Snowbirds move to a warmer southern state in the winter. Then when things heat up down south in the summer, the snowbirds migrate back to northern climes. (Photo: Unsplash).
Duane Duggan, RE/MAX of Boulder
Duane Duggan, RE/MAX of Boulder

A “snowbird” is defined as a Northerner who has two homes. Snowbirds move to a warmer southern state in the winter. Then when things heat up down south in the summer, the snowbirds migrate back to northern climes. For Colorado snowbirds, Arizona is a favorite destination since it’s such a short trip by car or plane. During May, snowbirds return from Arizona and other sunny spots to roost in Colorado for the summer.

If you’re thinking about becoming a snowbird, here are a few tips for making the most of the snowbird experience.

Pick the right place to buy your snowbird home

Assess what you like to do. If you’re a beachgoer, Arizona won’t work, but it’s a great place for golf and the Rockies Spring Training.

Is your part-time home easy to travel to? You don’t want to go bankrupt with pricey airfare back and forth. Make sure you can travel without breaking the bank.

Are the medical services you need available in the second location? If not, plan your medical appointments while you are at your primary location.

Is it affordable? Can you either pay cash for the second home or have enough down payment to keep the mortgage payments within your budget?

Before you go shopping for the snowbird home, get pre-qualified if you need a mortgage loan and check with your tax advisor regarding any tax issues.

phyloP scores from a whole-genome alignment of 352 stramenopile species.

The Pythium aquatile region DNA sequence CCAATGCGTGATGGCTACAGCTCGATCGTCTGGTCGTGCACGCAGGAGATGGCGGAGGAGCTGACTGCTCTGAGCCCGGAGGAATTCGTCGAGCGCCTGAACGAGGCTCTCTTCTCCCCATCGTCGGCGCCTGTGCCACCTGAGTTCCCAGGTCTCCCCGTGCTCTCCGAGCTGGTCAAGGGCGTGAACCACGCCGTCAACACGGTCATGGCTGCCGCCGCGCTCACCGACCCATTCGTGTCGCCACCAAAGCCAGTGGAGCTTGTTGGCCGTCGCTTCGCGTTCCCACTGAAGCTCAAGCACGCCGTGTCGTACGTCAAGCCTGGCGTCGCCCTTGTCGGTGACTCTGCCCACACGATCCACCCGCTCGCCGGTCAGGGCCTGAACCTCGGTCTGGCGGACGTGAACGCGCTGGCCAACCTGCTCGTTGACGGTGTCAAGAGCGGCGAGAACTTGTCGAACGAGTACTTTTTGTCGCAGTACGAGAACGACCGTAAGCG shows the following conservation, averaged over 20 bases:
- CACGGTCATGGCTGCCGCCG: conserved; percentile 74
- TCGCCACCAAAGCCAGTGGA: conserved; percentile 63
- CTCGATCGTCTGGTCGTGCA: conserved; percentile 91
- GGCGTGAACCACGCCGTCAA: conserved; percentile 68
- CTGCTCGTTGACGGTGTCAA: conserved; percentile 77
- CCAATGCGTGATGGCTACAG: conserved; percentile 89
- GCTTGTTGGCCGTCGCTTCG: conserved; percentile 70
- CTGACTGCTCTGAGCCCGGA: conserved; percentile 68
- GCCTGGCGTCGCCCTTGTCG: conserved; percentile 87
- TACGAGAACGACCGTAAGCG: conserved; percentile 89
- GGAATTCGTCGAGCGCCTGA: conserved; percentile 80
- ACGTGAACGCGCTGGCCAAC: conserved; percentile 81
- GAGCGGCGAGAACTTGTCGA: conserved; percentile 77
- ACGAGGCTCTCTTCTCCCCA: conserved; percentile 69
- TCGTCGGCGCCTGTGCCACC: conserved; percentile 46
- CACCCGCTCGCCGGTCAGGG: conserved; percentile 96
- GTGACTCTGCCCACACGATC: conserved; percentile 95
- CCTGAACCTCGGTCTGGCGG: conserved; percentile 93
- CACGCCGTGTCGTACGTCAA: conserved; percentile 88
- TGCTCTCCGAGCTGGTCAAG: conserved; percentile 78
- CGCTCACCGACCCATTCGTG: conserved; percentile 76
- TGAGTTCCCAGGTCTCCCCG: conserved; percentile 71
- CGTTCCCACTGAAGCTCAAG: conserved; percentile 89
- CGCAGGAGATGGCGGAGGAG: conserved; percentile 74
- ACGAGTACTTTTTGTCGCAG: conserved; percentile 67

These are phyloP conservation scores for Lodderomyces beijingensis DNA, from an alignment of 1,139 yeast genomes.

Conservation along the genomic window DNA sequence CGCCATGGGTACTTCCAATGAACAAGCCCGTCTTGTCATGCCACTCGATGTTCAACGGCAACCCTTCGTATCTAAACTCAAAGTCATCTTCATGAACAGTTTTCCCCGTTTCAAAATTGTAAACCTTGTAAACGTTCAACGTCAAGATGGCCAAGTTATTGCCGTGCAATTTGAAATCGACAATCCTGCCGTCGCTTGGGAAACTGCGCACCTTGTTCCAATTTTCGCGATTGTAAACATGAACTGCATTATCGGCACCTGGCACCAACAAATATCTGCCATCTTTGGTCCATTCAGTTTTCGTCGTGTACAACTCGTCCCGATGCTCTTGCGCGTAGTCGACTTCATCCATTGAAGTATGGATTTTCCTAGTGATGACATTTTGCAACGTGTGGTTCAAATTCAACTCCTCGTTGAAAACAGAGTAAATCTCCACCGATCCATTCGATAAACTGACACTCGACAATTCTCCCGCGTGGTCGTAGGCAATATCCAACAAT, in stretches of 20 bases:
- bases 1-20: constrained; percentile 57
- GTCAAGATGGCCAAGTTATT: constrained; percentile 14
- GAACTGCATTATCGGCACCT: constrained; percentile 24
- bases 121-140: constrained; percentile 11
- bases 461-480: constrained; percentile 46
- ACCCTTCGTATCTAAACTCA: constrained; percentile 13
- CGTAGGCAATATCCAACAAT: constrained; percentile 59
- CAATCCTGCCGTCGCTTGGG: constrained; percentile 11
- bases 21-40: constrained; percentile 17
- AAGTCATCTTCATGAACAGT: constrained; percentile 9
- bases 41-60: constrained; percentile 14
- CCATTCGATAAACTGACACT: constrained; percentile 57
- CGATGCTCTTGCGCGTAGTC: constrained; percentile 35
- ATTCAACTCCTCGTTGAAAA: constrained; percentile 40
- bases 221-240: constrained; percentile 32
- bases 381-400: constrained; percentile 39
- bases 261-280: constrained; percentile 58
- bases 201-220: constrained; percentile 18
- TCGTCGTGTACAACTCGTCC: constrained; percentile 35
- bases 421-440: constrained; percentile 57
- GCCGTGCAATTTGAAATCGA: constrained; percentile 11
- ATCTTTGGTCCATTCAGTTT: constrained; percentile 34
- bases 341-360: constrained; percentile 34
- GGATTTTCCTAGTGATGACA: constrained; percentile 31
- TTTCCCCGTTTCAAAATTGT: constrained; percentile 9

Leaving your home in Boulder (or any northern location) while you travel down south

If you are leaving your home in Colorado unattended, check with your insurance agent to make sure you have coverage if you will be gone for six months.

Winterize your home, so if there is a power failure, there won’t be any danger of the pipes freezing.

Consider hiring a friend or a service to check on the property, shovel snow, and help with home maintenance while you are gone. Some people will hire a trusted house sitter to keep your home warm and well maintained.

It might be possible to leave your home with a property manager and rent it out for the months you are away. You can check out each municipality’s rules on short term rentals and see if it would be feasible to bring in rental income while you aren’t there.

Leaving your southern home to escape the heat

Most of the items are the same for your southern home as for your northern home.

Again, check with your insurance agent to make sure your home is covered if you are gone for six months.

“Summerize” your home! A vacant home can get very hot in sunny climates when it is 120 degrees outside. Determine if you should leave the air conditioner or central air on in the home to keep it cooled to a reasonable level.

Make sure the home is well sealed and insulated to avoid critters getting in and taking up residence while you are gone.

Consider the same rental possibilities as above, such as a house sitter, short-term rental, or a friend or service to check in on the property.

If being a snowbird sounds like the right thing for you, ask your Realtor® in Boulder for a Realtor referral in your southern winter destination. The Realtor there can help you find the perfect place and connect you with all the services needs to make your Snowbird experience a pleasant one.

By Duane Duggan. Duane has been a Realtor for RE/MAX of Boulder in Colorado since 1982 and has facilitated over 2,500 transactions over his career, the vast majority from repeat and referred clients. He has been awarded two of the highest honors bestowed by RE/MAX International: The Lifetime Achievement Award and the Circle of Legends Award. Living the life of a Realtor and being immersed in real estate led to the inception of his book, Realtor for Life. For questions, e-mail, call 303.441.5611 or visit